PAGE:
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Prick out seedlings of vegetables such as peppers, celery and tomatoes. Put peppers and tomatoes into individual small pots. Prick out celery in trays ready for planting out next month.

Prune hardy fuchsias such as F. magellanica, cutting the growths down to ground level. Cut back Perovskia atriplicifolia (Russian sage), lavatera and Romneya coulteri to within a few inches of the base. Also prune Leycesteria formosa and willows grown for their winter bark. Be patient with any shrubs you think might have been killed by the winter freeze. Even if top growth has all been cut back, you may find soon that new growth starts to spring from the base. I am still hoping that a big phlomis is going to pull through in our garden. All its foliage shrivelled miserably this winter but, as yet, there has been no sign of new life.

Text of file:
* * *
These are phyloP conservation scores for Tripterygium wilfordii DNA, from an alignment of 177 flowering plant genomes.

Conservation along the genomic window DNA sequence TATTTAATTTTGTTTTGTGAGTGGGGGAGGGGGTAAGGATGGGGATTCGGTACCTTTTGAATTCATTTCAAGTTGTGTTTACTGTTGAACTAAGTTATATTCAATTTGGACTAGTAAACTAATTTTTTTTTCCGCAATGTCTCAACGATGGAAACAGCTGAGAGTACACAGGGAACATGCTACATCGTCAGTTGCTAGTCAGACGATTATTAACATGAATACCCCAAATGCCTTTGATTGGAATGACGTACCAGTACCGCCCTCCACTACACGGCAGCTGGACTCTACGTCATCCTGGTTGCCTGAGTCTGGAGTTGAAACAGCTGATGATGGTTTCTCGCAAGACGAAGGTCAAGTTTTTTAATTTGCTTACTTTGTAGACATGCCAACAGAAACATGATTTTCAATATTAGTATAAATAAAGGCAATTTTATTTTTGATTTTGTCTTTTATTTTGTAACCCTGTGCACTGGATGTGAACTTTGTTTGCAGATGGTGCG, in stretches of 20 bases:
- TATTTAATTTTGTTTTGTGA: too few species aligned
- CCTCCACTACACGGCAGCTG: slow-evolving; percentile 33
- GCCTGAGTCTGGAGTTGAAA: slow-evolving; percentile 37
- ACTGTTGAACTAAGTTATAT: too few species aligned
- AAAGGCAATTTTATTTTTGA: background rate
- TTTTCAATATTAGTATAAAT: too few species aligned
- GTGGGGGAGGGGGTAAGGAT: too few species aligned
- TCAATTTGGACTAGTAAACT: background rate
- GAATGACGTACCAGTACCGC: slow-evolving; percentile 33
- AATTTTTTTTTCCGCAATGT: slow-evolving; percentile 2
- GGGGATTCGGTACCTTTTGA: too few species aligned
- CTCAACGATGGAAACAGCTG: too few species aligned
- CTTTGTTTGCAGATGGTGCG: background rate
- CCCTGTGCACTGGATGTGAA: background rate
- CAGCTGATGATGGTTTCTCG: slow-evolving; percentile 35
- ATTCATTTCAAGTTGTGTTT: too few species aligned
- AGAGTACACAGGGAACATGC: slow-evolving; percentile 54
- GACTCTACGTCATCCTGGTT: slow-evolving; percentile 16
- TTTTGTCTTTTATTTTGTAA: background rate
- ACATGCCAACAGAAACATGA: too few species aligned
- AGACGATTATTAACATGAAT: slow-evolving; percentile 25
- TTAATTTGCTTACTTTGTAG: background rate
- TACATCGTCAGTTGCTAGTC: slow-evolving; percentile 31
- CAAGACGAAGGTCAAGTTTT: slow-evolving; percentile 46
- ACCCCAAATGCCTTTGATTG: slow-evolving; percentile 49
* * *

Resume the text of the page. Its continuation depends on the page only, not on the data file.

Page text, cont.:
Plant container-grown shrubs, climbers and herbaceous perennials while the soil is still damp. Planted now, they will have a chance to get their roots settled before drier summer weather makes this difficult.

Prune shrubs such as lavender and cotton lavender (Santolina neapolitana) by cutting back most of last year's growth. Do not cut into old wood, as new buds rarely spring from old stems. Newly planted lavender hedges especially need pruning to encourage plenty of fresh, bushy growth.

You should have deadheaded lavender last autumn. Young plants of cotton lavender respond well to hard pruning, but old scraggy specimens do not. If you have an overgrown plant, it may be better to replace it with a fresh one.

Deadhead camellias, where this is feasible. The flowers have the disobliging habit of dying on the tree. Camellias do not need regular pruning, but you can trim a bush to shape now, if it is growing in a markedly lopsided fashion.